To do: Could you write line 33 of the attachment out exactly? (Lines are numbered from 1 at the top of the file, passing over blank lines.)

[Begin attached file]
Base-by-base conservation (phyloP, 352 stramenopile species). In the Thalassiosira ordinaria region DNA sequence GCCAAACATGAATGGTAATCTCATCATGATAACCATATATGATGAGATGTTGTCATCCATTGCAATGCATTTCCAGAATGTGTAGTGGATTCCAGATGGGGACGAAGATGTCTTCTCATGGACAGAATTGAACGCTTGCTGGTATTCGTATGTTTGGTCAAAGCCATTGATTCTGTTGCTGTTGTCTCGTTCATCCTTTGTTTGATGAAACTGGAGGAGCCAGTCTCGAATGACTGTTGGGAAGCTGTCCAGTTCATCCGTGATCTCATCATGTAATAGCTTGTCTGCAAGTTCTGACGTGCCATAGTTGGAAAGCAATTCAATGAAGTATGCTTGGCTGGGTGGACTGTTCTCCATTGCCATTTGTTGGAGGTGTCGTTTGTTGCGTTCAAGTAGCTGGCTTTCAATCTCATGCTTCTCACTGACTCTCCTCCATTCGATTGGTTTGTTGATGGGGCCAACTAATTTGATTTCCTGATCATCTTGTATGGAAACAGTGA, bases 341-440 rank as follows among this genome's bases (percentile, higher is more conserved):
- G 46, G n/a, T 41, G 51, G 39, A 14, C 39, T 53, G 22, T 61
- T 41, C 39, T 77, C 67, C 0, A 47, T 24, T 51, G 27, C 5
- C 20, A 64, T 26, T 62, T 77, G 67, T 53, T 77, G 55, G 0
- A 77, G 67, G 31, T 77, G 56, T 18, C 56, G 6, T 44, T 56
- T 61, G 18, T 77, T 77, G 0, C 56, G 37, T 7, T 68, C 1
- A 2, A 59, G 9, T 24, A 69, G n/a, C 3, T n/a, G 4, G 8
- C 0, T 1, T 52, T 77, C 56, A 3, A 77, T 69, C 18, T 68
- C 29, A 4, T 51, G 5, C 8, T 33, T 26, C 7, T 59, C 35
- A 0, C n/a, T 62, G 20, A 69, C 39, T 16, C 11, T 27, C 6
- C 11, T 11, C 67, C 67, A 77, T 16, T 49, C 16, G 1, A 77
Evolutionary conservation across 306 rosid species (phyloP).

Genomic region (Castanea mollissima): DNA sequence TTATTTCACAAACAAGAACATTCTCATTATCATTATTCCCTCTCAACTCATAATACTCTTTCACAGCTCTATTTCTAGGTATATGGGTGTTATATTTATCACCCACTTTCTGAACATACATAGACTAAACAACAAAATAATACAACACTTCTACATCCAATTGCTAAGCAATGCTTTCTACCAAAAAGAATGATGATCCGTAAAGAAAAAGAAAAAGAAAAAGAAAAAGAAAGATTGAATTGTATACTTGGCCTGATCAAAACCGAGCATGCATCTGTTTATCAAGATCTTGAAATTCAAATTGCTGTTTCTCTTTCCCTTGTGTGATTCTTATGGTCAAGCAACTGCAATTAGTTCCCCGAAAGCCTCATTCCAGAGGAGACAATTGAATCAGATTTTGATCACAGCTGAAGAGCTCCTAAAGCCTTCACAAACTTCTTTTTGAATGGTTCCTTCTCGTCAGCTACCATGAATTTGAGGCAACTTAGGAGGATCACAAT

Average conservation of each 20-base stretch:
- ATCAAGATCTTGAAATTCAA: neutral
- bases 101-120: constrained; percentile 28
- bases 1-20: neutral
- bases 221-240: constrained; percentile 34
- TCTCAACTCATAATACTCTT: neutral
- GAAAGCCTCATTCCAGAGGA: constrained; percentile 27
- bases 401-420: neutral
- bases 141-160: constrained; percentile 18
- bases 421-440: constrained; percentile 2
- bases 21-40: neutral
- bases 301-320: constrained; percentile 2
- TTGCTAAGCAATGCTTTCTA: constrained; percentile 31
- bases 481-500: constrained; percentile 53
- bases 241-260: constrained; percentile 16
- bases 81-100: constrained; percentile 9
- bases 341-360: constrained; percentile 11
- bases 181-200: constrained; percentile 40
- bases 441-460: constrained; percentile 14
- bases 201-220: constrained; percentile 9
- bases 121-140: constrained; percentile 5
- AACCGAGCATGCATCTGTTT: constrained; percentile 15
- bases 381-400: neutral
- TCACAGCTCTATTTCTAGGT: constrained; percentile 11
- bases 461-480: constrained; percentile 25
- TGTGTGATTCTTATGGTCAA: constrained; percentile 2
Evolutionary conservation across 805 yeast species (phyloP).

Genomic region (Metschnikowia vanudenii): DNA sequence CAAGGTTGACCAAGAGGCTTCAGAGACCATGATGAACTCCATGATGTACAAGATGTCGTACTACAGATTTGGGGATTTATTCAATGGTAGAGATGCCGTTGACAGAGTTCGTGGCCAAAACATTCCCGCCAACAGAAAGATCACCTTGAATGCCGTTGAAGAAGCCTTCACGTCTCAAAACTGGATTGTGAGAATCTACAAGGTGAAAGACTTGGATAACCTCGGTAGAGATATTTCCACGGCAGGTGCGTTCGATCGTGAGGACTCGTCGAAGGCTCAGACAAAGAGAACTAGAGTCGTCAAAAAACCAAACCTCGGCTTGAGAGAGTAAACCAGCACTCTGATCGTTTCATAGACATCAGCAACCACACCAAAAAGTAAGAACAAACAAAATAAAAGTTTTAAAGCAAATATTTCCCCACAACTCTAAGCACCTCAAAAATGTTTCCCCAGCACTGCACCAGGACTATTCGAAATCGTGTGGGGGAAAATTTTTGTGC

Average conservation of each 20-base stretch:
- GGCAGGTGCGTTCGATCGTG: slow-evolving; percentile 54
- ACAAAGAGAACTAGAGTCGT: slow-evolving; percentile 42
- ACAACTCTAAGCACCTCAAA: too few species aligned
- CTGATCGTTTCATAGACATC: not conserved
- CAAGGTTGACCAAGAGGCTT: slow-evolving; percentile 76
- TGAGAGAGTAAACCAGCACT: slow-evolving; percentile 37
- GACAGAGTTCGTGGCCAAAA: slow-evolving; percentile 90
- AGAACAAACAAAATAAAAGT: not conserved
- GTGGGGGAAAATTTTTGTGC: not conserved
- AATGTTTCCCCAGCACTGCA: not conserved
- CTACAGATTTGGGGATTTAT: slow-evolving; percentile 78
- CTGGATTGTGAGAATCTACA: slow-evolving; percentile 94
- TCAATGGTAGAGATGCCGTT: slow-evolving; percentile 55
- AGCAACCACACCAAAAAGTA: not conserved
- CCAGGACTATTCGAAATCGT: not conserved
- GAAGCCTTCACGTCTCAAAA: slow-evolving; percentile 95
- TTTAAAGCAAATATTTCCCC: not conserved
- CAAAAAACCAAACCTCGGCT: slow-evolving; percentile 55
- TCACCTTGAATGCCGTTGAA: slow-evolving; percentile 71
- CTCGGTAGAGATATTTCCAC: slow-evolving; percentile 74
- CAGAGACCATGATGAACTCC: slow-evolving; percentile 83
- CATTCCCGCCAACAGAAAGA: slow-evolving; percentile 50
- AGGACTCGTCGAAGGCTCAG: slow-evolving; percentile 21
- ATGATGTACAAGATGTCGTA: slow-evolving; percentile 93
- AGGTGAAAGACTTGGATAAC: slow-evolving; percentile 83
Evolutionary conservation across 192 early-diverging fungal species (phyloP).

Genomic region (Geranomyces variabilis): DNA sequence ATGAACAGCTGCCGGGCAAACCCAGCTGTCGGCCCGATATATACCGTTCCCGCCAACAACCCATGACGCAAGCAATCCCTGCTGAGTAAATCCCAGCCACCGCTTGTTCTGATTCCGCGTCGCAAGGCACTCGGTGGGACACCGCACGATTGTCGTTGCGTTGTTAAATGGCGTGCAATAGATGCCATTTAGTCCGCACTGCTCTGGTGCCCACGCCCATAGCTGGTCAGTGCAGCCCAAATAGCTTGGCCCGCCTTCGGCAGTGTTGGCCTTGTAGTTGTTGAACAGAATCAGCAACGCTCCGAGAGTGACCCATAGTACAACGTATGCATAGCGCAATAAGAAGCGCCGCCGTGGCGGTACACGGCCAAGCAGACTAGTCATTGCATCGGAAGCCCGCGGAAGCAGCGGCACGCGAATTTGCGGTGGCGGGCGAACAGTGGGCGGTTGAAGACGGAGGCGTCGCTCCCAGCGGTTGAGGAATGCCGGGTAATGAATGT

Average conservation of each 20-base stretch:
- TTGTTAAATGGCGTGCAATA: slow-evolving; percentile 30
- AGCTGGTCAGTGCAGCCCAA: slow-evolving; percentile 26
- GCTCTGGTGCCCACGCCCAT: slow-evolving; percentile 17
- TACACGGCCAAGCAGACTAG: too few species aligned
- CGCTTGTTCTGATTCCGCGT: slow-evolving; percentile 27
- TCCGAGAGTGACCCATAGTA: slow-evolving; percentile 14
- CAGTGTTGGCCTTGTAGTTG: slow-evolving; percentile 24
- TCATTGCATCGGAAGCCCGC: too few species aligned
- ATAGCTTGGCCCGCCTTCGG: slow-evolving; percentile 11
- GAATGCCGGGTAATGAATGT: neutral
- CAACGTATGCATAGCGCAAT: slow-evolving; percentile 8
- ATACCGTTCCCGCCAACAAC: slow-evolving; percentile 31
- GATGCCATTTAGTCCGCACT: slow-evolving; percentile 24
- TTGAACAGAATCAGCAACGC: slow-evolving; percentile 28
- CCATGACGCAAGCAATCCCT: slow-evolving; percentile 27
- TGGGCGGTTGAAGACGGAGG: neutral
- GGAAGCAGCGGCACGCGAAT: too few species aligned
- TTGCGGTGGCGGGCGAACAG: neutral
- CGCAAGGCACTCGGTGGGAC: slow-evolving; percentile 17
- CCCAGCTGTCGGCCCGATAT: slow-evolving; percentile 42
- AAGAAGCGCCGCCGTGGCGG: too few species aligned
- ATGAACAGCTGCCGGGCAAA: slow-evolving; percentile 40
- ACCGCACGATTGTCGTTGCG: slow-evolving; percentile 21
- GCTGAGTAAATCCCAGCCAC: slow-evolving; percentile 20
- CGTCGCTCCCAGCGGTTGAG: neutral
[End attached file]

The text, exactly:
- bases 201-220: constrained; percentile 9